Sunday, July 31, 2011

Laurent bouleversé

Last Friday marked the first anniversary of this page, which opened with this portrait and the phrase, under development. How little that description could be faulted today. Over the past week, however, an unease has hovered here, while the occasion telescoped, foreshortened the year in some implicit demand for assessment, which the posting of the year's last day openly protested. Only by passing through that gate has one been able to turn, and dismiss it for being as irrelevant as one would wish it to be. With its false auspiciousness behind, it was easy and natural to feel the internal process return, exactly as before. There was Laurent.

But not until quite late this morning could one have said what this process has been. Ostentatious terms don't catch in one's throat only because we're raised to renounce them; they choke because they are large. This process is a creative act, the very thing one would never allow to be said for such obvious, albeit fundamentally necessary play. It is sometimes almost hammeringly lonely. And it is never more lonely than when one stops to appraise it. The creative act calls forth the thing within the heart to exist and to be seen, as nobody has said any better lately than John Logan, in his play, Red. It has to be done, and when not subjected to artificial frames, is what its consequence is, demanding.

In this project, never conceiving of it in any particular terms, I seem to have been the last to realise how widely known this is. Late this morning I discovered greetings gathered elsewhere, in a page of my regular reading, all addressed to Laurent, to the effect that it is OK to be doing this.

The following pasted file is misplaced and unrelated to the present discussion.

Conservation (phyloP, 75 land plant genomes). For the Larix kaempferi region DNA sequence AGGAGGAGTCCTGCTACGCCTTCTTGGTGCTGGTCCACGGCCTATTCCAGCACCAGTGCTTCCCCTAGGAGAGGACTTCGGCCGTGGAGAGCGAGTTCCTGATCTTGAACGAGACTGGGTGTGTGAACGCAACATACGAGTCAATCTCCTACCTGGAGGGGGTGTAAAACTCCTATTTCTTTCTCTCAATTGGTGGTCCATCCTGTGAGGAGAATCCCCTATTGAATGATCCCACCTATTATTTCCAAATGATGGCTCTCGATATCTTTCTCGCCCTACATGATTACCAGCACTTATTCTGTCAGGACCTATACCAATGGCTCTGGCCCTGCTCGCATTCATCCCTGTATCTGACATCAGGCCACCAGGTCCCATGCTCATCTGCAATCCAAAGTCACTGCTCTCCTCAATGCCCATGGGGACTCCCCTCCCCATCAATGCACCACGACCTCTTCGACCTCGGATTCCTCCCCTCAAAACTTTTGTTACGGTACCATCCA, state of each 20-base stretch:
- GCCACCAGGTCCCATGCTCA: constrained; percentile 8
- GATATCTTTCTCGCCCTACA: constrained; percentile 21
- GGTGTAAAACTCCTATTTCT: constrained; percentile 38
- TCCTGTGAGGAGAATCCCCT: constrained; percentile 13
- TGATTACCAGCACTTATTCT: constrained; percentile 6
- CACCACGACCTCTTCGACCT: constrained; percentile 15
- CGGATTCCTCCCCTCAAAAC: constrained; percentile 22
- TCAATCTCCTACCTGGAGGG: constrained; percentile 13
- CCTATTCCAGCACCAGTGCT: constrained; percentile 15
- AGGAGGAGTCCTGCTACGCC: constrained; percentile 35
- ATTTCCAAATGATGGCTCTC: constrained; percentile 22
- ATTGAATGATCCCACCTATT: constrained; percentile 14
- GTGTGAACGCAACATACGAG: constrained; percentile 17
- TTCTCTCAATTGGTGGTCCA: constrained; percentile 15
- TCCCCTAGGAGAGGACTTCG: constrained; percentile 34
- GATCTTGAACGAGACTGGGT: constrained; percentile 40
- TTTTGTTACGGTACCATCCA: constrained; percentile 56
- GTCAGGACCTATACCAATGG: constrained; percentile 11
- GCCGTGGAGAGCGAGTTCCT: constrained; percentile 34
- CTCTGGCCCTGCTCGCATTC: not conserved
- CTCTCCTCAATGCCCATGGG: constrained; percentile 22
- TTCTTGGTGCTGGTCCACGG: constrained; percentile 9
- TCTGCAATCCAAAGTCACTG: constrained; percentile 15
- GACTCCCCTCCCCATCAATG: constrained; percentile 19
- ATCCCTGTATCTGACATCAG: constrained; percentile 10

But the quite moving and certainly unforgettable thing, is that this assent was showered upon the page by some of the most wonderful figures I know for doing the same thing, to my constant awe and respect. All this time: who knew?

Suddenly, clearly, I saw this one wonderful being called forth from the heart to exist and to be seen, and I felt his fellowship. I have looked upon him since I was his age, and today I felt I knew him. For the help of Mmes Victoria Thorne, P. Gaye Tapp, and Beth Nelson, and of Valéry Lorenzo, Bruce Barone, and the man who shoved me out, Ivan Terestchenko, in giving me this understanding, I can still only borrow to give thanks - but as they teach me, I borrow well. Merci.

Jean-Pierre Léaud
  Antoine Doinel
François Truffaut, director,
  writer, producer
Henri Decae, cinematographer
Les quatre cent coups
  The 400 Blows
Les Films du Carrosse, 1959©

John Logan
op. cit.


  1. Hello Laurent:
    Stirred but not shaken, we trust, just like the best Martinis.

    Many happy returns!!

  2. Dear Jane & Lance, I very much agree about the martinis, and as you can see, your advice arrived at a fine hour for that reflection! Thank you for the happy wishes, they're very much appreciated. I hope one can offer you some nice things in future visits.

  3. Ivan! You're supposed to be surfing the veldt or some such grassy paradise, not that I don't love a chance to interrupt you on any pretext. I completely love the pictures from Victoria Falls; what a great knack you have for infusing awe and elation in the precincts of your visits!


    Thanks VM

  4. This, this post, the words, the the the marking of an anniversary, brings me to tears. And I am grateful.

  5. You've always been here for the words, Bruce, and I'm the one who's grateful. They were easier today. :)

  6. Happy anniversary to this blog and many happy returns, Laurent! :)

  7. You were there, Franck, you were there before there was a there, there.